• If the agreed-upon time passes without steps being taken toward resolution or if the head of school refuses to meet, responds inappropriately, or does not agree to resolve the issue, it will be necessary to proceed to next step, taking the grievance/whistle-blowing report to the school board (cf: board policy 4.11.4.4).

Step 3 (Board) (Board policy 4.11.3.3 and 4.11.4.4)

  • If resolution is not reached at the head of school level, a grievance/whistle-blowing appeal must be taken to the school board.
  • A copy of the grievance and documentation should be presented to the board chair.
  • The board executive committee will determine if it is appropriate for the grievance appeal to be heard by the board. If it is, the board will act upon the grievance and record the proceedings.
  • All decisions of the board are final. Those who persist in a grievance, by either word or deed, after final action of the board, will be subject to discipline, up to the point of being asked to leave the school.

Grievance Report Form
Whistle-blowing Report Form

Board Policy: B.2.3.8


Guidance center[edit]

  • CAJ provides a variety of services through the K-12 guidance office: study skills, career testing and guidance, college selection advice and information, academic support, course scheduling advice to high school students, and achievement testing. More information at: Guidance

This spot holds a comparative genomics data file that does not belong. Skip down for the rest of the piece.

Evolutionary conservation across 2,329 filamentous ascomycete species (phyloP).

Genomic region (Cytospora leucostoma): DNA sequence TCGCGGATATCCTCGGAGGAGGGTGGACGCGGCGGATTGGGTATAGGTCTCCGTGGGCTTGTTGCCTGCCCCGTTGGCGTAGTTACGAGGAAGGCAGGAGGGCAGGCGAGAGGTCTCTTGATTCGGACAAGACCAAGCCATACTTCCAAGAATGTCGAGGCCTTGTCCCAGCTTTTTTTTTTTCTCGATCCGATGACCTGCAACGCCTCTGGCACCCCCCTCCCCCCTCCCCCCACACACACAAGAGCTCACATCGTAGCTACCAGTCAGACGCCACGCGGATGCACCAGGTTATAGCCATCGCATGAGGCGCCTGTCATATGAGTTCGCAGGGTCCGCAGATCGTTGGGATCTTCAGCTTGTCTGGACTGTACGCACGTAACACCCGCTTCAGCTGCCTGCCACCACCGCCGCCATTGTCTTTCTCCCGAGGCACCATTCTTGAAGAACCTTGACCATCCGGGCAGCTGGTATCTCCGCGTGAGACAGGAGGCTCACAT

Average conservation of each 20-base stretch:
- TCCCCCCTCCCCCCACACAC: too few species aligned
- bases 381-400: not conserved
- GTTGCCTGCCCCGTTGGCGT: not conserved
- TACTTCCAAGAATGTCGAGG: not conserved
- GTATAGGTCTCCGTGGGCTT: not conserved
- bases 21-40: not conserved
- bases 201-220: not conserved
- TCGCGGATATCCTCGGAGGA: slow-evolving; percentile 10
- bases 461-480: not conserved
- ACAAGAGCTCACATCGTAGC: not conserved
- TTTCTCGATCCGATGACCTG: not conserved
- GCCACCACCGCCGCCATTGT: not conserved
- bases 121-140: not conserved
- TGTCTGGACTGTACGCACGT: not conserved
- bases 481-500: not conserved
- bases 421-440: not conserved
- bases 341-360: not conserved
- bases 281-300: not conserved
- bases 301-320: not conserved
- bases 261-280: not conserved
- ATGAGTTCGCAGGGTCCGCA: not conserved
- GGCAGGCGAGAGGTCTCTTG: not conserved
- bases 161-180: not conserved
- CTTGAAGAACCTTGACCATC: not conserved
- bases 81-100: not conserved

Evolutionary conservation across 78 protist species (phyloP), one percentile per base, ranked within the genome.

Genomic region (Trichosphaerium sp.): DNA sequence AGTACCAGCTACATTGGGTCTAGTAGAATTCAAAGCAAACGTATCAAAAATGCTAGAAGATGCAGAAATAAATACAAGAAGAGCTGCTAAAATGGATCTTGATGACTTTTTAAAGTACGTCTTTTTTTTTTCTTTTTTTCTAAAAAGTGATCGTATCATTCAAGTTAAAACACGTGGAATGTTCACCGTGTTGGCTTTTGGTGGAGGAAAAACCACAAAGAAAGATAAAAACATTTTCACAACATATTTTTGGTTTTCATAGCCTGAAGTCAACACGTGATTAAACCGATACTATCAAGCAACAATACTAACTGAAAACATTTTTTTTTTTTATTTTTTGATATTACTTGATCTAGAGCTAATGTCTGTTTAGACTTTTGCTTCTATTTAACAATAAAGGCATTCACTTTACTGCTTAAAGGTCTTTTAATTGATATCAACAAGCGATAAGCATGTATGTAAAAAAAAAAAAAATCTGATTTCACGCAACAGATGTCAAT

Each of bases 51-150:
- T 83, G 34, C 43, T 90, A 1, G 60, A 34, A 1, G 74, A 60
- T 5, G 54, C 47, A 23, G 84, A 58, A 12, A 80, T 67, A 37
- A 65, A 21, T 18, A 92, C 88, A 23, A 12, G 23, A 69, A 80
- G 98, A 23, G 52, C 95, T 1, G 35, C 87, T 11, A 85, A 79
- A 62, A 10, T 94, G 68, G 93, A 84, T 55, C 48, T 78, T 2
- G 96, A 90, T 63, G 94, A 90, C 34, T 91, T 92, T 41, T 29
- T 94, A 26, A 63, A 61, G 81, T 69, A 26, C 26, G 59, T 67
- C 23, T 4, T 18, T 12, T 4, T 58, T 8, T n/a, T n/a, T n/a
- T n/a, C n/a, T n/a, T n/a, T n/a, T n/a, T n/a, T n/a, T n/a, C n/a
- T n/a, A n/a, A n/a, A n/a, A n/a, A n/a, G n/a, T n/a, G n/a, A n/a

• The guidance counselor(s) provides limited, non-intensive personal counseling and is an information resource for the community; more serious issues are referred to outside resources.

Lockers and property[edit]

  • Lockers and other property (personal and school) A fundamental principle for our life together is respect for each other, which includes each other's property. We expect that everyone who shares the use of school facilities will help to take good care of them as part of our desire to be good stewards of the resources God has given us to use. Those who are disrespectful will make restitution with their time and their yen. There is no insurance to pay for personal or school property that is abused.
  • CAJ provides storage space for every student for personal items.
  • Students in Grades 6-12 are assigned school and PE lockers, and combination locks are provided for security. Students are expected to keep their lockers locked at all times. High School students see also: Locks
  • All lockers and school desks are school property loaned to students. Principals may inspect lockers and desks at any time.